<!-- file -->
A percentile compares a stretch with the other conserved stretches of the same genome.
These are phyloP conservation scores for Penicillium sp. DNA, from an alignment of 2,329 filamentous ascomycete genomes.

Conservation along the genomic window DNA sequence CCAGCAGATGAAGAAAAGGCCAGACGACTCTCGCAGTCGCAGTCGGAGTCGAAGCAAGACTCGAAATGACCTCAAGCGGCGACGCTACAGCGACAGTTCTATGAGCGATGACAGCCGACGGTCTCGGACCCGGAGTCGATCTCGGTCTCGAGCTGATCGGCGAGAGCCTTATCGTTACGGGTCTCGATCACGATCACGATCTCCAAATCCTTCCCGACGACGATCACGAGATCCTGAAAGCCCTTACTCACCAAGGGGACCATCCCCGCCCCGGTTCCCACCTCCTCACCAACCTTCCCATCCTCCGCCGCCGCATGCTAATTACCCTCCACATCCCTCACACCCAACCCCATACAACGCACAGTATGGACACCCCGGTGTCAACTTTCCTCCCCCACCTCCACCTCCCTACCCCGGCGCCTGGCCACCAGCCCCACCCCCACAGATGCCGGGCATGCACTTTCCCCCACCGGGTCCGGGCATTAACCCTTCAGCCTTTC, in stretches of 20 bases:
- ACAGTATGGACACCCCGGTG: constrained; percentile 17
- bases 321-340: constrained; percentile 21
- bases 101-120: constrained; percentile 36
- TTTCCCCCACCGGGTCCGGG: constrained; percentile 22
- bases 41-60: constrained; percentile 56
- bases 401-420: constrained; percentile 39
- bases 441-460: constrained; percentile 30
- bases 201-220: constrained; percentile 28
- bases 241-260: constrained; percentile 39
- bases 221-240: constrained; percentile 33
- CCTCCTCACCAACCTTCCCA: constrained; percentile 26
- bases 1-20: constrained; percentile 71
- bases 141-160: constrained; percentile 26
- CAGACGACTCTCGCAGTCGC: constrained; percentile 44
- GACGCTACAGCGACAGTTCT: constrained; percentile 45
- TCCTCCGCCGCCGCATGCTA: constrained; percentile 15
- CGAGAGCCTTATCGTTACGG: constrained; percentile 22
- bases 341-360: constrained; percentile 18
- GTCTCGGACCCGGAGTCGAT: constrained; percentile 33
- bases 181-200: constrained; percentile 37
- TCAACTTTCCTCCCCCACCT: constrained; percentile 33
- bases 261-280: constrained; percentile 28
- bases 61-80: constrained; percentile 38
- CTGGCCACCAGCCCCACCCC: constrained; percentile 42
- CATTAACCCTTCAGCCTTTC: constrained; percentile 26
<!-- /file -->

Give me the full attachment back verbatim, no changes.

A percentile compares a stretch with the other conserved stretches of the same genome.
These are phyloP conservation scores for Penicillium sp. DNA, from an alignment of 2,329 filamentous ascomycete genomes.

Conservation along the genomic window DNA sequence CCAGCAGATGAAGAAAAGGCCAGACGACTCTCGCAGTCGCAGTCGGAGTCGAAGCAAGACTCGAAATGACCTCAAGCGGCGACGCTACAGCGACAGTTCTATGAGCGATGACAGCCGACGGTCTCGGACCCGGAGTCGATCTCGGTCTCGAGCTGATCGGCGAGAGCCTTATCGTTACGGGTCTCGATCACGATCACGATCTCCAAATCCTTCCCGACGACGATCACGAGATCCTGAAAGCCCTTACTCACCAAGGGGACCATCCCCGCCCCGGTTCCCACCTCCTCACCAACCTTCCCATCCTCCGCCGCCGCATGCTAATTACCCTCCACATCCCTCACACCCAACCCCATACAACGCACAGTATGGACACCCCGGTGTCAACTTTCCTCCCCCACCTCCACCTCCCTACCCCGGCGCCTGGCCACCAGCCCCACCCCCACAGATGCCGGGCATGCACTTTCCCCCACCGGGTCCGGGCATTAACCCTTCAGCCTTTC, in stretches of 20 bases:
- ACAGTATGGACACCCCGGTG: constrained; percentile 17
- bases 321-340: constrained; percentile 21
- bases 101-120: constrained; percentile 36
- TTTCCCCCACCGGGTCCGGG: constrained; percentile 22
- bases 41-60: constrained; percentile 56
- bases 401-420: constrained; percentile 39
- bases 441-460: constrained; percentile 30
- bases 201-220: constrained; percentile 28
- bases 241-260: constrained; percentile 39
- bases 221-240: constrained; percentile 33
- CCTCCTCACCAACCTTCCCA: constrained; percentile 26
- bases 1-20: constrained; percentile 71
- bases 141-160: constrained; percentile 26
- CAGACGACTCTCGCAGTCGC: constrained; percentile 44
- GACGCTACAGCGACAGTTCT: constrained; percentile 45
- TCCTCCGCCGCCGCATGCTA: constrained; percentile 15
- CGAGAGCCTTATCGTTACGG: constrained; percentile 22
- bases 341-360: constrained; percentile 18
- GTCTCGGACCCGGAGTCGAT: constrained; percentile 33
- bases 181-200: constrained; percentile 37
- TCAACTTTCCTCCCCCACCT: constrained; percentile 33
- bases 261-280: constrained; percentile 28
- bases 61-80: constrained; percentile 38
- CTGGCCACCAGCCCCACCCC: constrained; percentile 42
- CATTAACCCTTCAGCCTTTC: constrained; percentile 26